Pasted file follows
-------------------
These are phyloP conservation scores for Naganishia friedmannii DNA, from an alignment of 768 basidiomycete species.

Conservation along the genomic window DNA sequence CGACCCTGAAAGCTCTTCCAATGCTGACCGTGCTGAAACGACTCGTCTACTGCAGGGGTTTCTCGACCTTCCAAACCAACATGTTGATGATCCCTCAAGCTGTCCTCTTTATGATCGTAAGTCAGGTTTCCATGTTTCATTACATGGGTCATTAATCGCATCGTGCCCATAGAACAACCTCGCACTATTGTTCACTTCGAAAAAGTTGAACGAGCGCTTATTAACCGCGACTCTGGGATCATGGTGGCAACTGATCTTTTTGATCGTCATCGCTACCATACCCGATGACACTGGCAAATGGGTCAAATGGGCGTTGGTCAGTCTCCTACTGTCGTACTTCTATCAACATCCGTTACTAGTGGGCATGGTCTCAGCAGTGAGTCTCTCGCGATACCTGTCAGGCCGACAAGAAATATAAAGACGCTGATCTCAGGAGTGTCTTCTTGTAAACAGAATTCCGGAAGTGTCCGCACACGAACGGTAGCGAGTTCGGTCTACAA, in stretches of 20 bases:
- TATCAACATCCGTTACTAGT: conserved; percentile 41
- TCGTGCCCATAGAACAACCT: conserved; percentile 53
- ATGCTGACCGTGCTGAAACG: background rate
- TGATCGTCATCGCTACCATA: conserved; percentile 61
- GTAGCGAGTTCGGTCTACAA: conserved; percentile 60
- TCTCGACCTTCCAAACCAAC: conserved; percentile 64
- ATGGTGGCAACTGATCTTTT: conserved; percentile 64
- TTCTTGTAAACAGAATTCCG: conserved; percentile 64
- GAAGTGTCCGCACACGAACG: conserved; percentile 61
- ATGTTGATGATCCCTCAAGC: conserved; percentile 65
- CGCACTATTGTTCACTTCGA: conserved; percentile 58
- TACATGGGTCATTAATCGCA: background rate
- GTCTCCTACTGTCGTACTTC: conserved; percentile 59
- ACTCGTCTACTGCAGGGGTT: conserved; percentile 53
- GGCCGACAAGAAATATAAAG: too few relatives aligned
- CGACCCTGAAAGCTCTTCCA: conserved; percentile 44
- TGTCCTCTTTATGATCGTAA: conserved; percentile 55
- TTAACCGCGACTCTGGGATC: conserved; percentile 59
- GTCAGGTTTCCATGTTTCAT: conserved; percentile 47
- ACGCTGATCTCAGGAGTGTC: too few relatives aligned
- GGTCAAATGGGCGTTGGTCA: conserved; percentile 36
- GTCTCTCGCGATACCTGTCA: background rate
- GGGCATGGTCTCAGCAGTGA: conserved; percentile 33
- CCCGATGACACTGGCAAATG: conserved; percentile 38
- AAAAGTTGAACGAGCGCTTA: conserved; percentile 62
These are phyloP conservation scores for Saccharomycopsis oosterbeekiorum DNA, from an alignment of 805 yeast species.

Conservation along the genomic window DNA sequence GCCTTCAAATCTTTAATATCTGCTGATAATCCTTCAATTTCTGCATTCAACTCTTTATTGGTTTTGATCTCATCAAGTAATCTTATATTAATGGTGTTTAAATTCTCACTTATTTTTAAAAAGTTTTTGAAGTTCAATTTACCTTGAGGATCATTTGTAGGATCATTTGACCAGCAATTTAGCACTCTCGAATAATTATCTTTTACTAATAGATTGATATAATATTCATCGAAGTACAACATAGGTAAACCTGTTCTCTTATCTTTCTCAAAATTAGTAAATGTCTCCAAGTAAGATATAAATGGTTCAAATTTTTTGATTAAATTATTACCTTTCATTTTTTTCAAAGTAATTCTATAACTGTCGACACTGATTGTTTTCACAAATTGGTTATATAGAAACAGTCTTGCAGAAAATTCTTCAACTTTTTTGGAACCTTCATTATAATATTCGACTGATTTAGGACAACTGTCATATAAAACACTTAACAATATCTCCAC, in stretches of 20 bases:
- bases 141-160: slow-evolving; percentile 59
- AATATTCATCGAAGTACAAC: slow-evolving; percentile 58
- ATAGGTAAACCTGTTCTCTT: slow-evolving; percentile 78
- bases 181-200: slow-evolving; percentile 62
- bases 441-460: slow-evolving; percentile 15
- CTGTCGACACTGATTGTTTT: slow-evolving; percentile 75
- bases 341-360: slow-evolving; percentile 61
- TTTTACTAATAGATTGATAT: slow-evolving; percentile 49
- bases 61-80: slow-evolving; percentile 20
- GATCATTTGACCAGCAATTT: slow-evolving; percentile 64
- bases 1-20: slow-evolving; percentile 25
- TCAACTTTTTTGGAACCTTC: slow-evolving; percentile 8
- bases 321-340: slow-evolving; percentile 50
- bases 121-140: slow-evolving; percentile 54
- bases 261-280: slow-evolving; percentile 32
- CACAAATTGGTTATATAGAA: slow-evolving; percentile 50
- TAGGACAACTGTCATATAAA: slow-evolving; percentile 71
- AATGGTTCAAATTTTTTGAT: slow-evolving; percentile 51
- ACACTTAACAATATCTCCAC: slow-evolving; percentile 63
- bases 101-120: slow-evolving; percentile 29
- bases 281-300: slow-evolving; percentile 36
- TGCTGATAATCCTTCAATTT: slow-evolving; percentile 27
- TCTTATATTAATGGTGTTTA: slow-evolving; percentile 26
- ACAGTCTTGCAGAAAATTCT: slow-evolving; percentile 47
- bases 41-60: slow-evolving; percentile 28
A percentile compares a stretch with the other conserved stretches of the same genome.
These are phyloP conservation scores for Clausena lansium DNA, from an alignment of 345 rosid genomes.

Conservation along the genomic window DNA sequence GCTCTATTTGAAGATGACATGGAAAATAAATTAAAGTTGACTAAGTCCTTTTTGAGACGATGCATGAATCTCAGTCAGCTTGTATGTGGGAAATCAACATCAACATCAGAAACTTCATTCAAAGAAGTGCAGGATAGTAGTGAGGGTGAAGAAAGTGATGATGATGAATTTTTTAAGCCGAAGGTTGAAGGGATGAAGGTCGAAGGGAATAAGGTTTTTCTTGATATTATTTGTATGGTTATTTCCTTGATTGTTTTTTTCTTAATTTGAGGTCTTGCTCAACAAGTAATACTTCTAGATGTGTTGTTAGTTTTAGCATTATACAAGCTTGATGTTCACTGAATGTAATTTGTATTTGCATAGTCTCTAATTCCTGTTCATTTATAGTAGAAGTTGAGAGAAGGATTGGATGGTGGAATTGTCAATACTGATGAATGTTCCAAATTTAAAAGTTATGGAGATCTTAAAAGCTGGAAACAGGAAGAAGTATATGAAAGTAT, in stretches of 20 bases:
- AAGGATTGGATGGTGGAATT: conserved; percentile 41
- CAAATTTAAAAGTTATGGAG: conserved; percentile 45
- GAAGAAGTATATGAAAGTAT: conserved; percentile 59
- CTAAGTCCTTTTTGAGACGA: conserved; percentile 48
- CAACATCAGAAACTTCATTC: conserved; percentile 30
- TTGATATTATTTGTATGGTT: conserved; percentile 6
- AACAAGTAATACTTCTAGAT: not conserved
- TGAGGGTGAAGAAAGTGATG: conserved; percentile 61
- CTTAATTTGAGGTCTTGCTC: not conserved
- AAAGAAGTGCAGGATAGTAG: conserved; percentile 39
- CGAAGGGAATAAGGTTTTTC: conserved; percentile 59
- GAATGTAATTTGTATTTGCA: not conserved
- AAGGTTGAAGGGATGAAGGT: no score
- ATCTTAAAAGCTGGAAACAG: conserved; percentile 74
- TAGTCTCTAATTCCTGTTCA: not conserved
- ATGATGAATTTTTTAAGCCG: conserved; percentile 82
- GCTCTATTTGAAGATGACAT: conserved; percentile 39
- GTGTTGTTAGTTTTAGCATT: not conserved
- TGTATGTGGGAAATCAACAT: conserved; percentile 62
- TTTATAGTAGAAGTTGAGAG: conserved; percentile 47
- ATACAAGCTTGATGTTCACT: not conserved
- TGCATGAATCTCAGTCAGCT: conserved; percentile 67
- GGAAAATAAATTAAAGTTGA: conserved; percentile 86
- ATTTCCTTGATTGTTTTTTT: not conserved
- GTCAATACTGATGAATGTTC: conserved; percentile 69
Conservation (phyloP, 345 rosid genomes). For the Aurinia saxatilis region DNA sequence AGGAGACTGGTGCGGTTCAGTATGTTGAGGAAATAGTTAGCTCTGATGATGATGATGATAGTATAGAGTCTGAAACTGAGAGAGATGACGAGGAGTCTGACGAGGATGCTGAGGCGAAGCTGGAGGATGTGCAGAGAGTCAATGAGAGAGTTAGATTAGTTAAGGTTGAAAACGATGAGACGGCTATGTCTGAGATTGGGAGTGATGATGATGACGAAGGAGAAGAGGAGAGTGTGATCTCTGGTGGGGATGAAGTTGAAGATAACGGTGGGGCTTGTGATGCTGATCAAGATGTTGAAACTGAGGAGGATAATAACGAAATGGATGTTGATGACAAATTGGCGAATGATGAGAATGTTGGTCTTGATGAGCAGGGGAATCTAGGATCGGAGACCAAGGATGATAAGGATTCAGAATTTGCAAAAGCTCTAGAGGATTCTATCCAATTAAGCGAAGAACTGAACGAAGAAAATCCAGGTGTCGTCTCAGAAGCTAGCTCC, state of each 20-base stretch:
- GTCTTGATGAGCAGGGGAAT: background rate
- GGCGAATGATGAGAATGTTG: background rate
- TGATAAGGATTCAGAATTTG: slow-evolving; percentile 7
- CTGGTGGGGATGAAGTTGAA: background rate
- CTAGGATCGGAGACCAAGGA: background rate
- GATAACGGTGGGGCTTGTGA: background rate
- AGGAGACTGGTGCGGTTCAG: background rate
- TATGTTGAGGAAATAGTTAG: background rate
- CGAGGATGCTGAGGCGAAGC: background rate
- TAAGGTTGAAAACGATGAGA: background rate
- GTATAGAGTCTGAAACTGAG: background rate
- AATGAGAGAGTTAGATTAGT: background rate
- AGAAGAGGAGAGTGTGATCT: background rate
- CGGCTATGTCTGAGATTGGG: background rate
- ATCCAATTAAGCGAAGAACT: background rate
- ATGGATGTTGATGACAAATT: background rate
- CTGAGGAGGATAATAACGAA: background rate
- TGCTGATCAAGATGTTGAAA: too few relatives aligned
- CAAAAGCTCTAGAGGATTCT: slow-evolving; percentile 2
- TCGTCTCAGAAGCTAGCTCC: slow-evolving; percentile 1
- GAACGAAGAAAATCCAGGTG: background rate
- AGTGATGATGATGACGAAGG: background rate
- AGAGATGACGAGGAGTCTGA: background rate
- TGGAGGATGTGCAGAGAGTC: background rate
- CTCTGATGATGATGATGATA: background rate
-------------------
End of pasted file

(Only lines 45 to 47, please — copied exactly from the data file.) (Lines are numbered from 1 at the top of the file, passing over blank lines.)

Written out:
- CACAAATTGGTTATATAGAA: slow-evolving; percentile 50
- TAGGACAACTGTCATATAAA: slow-evolving; percentile 71
- AATGGTTCAAATTTTTTGAT: slow-evolving; percentile 51